After the death of Stalin in 1953 slowly the GULAG system was abolished. Deported people could return in the middle of the fifties, some were allowed to return much later. Not all returned and there are still some Latvian villages in Siberia. Those who returned could not gain back their lost lands, as they were taken by kolkhozes.

The mass deportation of  March 25 was intended to speed up the collectivization and suppress the national resistance. And it proved to be successful as those who stayed were too frightened to resist the collectivization and joined the kolkhozes. By deporting all the successful farmers a massive strain was inflicted to the Latvian agriculture. The collectivization was against the historic and natural way of Latvian farm economy. The extremely flawed concept of the kolkhozes ruined the Latvian countryside for generations to come.

By such the deportation of March 25 1949 is one of the most devious Soviet crimes done in Latvia and should be commemorated.

Selected Sources:

Bleiere, Daina (Ed.) Aizvestie : 1949. gada 25. marts. (2007).Rīga : Latvijas Valsts arhīvs : Nordik.

Bleiere, Daina, Reikstiņš, Jānis. (2008) The second mass deportation of the inhabitants, March 25, 1949. Riga : Latvian State Archive.

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Litene – The Latvian Katyn

Memorial place to arrested and killed Latvian officers at Litene

Memorial place to arrested and killed Latvian officers at Litene

Once again the massive Soviet crime of the Katyn massacre has entered the media spotlight and finally the court. Lets, hope the jury will be on the side of the victims not defenders of the criminals supported the present Russian regime. But Polish army was not the only army that suffered this kind of fate. It was also Latvian Army who after the occupation and annexation of Latvian state in 1940 became subjects of Soviet repressions. On June 14 1941 in Litene army camp hundreds of officers of the Latvian army were either set to Siberia or shot on the spot. It was our own “little” Katyn massacre that also needs to be mentioned publicly and receive justice.

The occupation of Latvia begun on June 17 1940, Latvian army was told not to resist the invaders. The new Latvian communist puppet government liquidated the Latvian Army as the national forces and renamed is as the “Peoples Army”. Army circles were flooded with political activists and soviet agents. All officers were commanded to write their biography, many of them wrote it too honestly exposing all their details, that certainly backfired on them later. Perhaps many of them were not used to lying and did not know what to expect from the new Soviet power.

On August 27 1940 after Latvia was annexed by the Soviet Union, the Peoples Army was officially disbanded and inintod in to 24 territorial rifleman corps in the Red Army. 55 Latvian officers were already fired and repressed. Officers and soldiers were called for interrogations from many of them did not return. Many were forced or talked into to become informers for the Soviets.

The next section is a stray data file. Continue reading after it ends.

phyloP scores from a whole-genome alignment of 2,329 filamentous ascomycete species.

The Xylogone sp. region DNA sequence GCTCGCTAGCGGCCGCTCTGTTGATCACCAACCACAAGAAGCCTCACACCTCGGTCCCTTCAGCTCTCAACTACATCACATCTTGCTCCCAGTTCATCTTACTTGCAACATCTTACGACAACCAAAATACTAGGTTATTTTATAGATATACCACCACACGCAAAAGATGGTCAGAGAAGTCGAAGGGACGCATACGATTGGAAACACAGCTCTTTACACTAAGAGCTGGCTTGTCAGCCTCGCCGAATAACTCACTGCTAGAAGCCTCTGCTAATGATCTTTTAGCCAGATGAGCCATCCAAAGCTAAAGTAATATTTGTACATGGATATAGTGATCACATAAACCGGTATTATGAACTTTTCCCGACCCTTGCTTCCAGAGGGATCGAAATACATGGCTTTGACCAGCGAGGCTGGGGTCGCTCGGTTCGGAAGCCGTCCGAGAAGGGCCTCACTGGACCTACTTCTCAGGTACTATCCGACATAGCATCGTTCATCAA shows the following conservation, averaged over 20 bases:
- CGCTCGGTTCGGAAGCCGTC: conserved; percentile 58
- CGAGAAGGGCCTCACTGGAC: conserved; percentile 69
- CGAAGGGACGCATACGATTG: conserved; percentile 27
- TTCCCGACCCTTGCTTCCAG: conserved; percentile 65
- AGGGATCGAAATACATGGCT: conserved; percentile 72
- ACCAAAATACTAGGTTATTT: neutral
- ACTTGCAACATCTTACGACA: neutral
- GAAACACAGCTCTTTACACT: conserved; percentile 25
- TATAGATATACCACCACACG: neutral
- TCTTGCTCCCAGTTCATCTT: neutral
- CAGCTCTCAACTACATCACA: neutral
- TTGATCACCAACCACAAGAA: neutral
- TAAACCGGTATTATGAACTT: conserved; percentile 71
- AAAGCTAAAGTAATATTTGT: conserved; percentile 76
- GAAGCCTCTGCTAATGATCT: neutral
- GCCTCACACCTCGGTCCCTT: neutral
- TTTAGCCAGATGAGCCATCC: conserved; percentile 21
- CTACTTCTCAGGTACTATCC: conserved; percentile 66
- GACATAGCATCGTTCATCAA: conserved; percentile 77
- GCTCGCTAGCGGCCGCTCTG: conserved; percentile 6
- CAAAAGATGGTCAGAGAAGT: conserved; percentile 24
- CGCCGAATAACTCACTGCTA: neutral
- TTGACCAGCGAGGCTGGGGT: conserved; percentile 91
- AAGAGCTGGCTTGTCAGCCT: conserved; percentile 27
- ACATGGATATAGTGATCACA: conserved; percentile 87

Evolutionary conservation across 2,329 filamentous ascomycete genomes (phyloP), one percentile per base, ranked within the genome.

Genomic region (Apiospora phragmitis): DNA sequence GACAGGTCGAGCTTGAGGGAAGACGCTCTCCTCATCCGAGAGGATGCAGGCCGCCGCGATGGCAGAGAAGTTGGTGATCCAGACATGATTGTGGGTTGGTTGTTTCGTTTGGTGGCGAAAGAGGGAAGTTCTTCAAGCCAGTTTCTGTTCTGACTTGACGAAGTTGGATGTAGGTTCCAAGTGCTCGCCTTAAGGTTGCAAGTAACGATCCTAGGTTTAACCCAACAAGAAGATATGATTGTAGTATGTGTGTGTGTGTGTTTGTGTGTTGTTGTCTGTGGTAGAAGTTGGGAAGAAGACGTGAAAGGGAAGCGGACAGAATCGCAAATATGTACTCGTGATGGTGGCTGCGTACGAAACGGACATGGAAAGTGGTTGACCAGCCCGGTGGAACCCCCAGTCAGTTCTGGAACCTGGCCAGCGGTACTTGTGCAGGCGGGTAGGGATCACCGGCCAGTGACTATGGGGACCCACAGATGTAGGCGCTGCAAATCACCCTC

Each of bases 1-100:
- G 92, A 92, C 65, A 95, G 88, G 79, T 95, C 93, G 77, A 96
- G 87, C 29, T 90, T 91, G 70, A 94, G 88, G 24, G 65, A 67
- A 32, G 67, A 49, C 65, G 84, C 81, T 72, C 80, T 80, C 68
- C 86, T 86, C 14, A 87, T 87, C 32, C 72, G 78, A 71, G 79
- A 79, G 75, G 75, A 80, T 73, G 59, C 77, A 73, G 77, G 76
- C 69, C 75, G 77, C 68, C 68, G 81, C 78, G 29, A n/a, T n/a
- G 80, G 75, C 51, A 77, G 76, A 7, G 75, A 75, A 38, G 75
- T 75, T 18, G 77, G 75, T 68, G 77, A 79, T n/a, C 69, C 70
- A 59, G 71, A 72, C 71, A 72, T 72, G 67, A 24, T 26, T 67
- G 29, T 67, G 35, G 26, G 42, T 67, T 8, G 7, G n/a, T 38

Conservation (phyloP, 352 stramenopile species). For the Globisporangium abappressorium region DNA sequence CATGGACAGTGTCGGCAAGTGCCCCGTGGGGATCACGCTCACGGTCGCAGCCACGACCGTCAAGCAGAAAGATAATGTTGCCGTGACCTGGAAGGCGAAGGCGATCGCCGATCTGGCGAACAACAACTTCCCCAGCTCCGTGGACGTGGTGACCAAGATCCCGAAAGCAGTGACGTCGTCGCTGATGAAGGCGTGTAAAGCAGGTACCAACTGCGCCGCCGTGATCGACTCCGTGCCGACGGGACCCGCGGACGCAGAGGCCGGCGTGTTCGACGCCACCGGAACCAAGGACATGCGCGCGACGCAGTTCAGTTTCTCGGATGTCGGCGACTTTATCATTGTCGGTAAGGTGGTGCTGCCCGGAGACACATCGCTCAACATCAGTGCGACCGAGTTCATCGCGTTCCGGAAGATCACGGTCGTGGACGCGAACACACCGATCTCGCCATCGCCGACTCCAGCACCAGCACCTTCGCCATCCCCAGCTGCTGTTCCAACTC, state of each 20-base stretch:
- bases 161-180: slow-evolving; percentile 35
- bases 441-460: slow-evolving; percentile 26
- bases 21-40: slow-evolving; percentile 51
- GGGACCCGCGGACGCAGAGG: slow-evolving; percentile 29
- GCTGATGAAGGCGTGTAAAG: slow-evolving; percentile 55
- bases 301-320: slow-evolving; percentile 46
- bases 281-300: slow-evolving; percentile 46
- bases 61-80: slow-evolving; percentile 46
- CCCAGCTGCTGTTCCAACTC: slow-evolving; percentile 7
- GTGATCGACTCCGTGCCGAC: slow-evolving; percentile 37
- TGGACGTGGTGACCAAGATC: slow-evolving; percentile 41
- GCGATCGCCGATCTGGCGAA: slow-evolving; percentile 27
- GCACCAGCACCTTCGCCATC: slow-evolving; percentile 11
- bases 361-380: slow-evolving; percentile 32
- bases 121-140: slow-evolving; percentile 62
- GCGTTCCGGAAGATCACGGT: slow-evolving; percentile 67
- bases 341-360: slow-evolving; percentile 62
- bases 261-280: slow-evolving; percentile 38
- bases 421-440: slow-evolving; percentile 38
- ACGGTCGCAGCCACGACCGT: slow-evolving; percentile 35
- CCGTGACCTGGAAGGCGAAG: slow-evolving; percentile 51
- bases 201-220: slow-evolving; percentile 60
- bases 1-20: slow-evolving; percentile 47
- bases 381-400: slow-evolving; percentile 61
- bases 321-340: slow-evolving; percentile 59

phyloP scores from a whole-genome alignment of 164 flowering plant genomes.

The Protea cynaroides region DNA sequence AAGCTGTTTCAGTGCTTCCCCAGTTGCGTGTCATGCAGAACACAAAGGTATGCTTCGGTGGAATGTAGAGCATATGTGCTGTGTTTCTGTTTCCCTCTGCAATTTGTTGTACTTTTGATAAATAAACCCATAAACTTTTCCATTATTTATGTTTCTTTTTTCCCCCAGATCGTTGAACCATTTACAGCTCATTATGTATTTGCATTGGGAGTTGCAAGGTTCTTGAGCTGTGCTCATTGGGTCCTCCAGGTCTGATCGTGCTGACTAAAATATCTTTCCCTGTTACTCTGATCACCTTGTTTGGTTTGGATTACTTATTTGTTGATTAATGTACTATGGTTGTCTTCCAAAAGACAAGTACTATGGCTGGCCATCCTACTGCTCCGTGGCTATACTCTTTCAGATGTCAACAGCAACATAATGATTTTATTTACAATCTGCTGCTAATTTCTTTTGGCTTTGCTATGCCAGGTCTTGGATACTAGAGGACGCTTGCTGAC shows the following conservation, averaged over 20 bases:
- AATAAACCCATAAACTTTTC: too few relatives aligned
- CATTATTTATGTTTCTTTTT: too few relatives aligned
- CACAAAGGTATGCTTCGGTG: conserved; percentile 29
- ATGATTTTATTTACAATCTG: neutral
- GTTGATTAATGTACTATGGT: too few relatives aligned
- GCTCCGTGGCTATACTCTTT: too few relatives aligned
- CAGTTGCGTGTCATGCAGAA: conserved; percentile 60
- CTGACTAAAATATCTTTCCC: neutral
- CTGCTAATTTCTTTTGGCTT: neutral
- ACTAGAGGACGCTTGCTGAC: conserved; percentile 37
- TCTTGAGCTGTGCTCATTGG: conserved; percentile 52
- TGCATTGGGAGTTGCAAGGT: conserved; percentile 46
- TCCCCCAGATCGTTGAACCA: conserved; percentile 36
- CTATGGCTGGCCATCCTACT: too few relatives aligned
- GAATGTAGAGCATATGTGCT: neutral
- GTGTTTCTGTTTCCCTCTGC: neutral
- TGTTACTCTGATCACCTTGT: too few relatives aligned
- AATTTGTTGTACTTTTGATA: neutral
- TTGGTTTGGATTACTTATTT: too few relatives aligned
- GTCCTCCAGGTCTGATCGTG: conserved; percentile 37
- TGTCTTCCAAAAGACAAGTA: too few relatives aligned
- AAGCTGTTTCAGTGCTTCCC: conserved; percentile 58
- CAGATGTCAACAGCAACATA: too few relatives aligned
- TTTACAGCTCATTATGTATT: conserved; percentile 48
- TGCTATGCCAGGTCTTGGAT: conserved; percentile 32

There are many categories of the Latvian officers in this situation- first were the officers that had resigned from the army until 17 June 1940 and was in the status of the civil person. They were persecuted by Soviet secret police the NKVD. Others who were fired after  June 17 also fell victim to the NKVD. The third category was the Latvian officers who remained in the 24 TR Corps until June 1941, and the last the ones that were arrested on June 14 1941.

First who were arrested were persons with active anti-soviet past, like taking part in battles against the Red Army in 1919-1920 war of liberation. After disbanding the Peoples Army 820 officers were fired, one part of them repressed. The climax of the repressions reached June 1941. They took place in the summer camps made by Latvian Army. Their locations were Carnikava, Lilaste, Litene, Daugavpils, Liepāja and others. Every one of these camps only a regiment or rarely a division could gather since there were no bigger camp spot and the military exercises were rare mostly in the last years before the war. Now Soviet command ordered all 24 TR Corps to gather at one Litene summer camp.

Litene is located at the Gulbene district halfway between the town of Gulbene and Balvi, 19 km from Gulbene. A place notable for its beautiful estate and also railroad were nearby. It was a good place for training base. The army had built barracks and tent spots and roads for supply gathering.

Although the 24 TR Corps command had originally planed to send their man to many different places, all of them were ordered to go to Litene. That made the firsts doubts and suspicion as the camp was too small to hold all the officers and soldiers about 8000 – 10 000 men. Despite the order of getting there at May 15 most of the men only arrived on  June 1 since the climatic conditions were too bad to hold a camp. Plus the camp needed to be upgraded and cleaned after it was left by one Red Army unit that had vastly polluted the place.

The Litene army training camp

The Litene army training camp

Along the men of the 24 TR Corps rumors spread that they will be sent to Russia instead. The corps was filled with conscripts from the Soviet Union, the size of the ethnic Latvians in some units dropped by 2o percent. On the night of the June 14 1941 more than 150 000 Latvian civilians were sent to Siberia, same in Lithuania with 180 000 and in Estonia 10 000 people.

On  June all ex Latvian Army officers serving in the 24 TR corps were arrested on the spot at Litene. The operation was carefully planned. Camp was carefully guarded by the NKVD men, and all the necessary transport equipment was gathered earlier. Camp guard duty was given to Russians and Asians, Latvian men had their guns removed. The officers were told to gather at early morning of June 14 to prepare for tactical training.